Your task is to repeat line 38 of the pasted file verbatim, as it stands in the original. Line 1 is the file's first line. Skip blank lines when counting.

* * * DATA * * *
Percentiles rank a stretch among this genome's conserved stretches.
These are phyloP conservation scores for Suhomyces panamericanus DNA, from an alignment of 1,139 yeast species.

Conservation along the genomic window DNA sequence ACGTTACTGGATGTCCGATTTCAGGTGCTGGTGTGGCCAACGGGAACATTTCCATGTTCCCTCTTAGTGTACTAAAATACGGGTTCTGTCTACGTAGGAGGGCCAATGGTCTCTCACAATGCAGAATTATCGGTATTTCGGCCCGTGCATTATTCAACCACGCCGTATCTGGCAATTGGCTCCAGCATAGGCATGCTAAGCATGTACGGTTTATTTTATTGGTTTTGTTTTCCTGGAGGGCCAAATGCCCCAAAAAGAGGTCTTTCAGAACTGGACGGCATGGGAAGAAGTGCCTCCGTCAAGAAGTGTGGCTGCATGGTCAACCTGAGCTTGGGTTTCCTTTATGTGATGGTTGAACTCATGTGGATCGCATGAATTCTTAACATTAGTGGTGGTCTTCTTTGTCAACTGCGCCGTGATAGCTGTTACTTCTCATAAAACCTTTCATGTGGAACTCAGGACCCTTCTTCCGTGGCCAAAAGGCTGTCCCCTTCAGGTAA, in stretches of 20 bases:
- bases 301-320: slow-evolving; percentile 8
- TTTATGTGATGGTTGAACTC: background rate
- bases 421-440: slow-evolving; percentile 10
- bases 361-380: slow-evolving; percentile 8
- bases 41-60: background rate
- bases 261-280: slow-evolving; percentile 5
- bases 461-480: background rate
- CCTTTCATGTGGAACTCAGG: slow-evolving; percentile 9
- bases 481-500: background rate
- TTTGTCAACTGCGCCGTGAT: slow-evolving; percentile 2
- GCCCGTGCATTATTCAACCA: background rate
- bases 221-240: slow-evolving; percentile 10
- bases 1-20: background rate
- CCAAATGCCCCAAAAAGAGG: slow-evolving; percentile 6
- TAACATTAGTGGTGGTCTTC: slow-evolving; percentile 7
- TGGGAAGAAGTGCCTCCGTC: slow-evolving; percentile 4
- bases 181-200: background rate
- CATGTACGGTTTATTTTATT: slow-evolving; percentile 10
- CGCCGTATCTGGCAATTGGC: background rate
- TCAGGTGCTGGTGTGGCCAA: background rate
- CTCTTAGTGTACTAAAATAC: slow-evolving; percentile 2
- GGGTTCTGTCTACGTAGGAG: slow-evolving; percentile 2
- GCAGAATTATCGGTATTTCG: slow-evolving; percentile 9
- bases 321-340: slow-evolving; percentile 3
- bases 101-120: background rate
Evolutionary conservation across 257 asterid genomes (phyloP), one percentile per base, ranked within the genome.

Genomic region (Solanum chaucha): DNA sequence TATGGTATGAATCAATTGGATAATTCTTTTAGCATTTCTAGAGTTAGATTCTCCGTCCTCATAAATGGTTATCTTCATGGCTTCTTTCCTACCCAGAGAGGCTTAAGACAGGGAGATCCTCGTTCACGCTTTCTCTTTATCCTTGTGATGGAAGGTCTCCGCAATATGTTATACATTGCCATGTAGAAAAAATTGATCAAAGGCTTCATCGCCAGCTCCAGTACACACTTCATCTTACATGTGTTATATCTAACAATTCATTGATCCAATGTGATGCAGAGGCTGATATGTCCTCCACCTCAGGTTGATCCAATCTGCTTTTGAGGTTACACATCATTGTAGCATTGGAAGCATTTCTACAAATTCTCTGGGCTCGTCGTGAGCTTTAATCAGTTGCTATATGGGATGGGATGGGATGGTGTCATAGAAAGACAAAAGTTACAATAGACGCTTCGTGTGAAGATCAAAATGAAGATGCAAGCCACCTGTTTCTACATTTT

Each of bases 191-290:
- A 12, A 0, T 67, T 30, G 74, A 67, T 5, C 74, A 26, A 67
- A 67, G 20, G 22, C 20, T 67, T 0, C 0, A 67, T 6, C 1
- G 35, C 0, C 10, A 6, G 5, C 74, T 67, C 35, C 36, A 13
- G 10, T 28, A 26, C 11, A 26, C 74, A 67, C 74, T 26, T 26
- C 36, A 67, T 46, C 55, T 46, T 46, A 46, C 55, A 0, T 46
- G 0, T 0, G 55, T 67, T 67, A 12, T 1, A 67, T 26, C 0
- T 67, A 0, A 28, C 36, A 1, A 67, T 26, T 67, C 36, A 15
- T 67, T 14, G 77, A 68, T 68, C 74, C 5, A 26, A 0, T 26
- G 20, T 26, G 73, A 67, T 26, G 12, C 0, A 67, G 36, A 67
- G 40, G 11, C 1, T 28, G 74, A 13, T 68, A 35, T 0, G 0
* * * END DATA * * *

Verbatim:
- T 67, A 0, A 28, C 36, A 1, A 67, T 26, T 67, C 36, A 15